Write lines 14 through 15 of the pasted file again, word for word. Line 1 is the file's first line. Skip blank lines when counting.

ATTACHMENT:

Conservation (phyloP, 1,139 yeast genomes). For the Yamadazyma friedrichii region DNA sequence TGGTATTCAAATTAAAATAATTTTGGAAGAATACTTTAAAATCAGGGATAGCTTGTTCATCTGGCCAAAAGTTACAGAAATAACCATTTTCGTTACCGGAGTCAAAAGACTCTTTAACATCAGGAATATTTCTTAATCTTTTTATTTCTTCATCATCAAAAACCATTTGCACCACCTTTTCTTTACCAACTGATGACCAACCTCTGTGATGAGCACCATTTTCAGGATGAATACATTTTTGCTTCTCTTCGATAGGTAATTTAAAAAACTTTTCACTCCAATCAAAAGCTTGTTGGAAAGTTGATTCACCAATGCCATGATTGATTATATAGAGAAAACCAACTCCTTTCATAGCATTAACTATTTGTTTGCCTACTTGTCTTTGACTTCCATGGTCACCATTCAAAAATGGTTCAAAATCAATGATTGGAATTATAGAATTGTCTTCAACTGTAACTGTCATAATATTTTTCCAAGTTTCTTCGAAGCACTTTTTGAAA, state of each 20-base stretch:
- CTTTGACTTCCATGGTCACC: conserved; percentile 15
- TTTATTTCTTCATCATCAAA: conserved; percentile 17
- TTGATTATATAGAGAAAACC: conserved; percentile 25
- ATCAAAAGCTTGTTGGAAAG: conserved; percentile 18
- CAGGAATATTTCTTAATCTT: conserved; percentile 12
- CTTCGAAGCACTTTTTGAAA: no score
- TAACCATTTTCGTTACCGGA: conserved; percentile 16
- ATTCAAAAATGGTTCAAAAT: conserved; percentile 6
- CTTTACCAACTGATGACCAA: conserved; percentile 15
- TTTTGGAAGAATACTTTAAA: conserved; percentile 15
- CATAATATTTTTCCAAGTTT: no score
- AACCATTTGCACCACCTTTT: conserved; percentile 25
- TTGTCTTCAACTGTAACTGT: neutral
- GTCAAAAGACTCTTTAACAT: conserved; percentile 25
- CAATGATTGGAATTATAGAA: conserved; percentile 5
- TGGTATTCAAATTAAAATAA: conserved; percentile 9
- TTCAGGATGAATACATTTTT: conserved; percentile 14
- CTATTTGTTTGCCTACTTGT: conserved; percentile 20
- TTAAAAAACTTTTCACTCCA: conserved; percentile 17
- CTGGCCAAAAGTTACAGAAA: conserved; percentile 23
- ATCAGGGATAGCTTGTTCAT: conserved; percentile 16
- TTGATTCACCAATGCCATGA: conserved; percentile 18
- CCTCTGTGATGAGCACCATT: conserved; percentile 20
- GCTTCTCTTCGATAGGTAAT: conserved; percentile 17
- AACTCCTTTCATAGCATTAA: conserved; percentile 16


- TTGTCTTCAACTGTAACTGT: neutral
- GTCAAAAGACTCTTTAACAT: conserved; percentile 25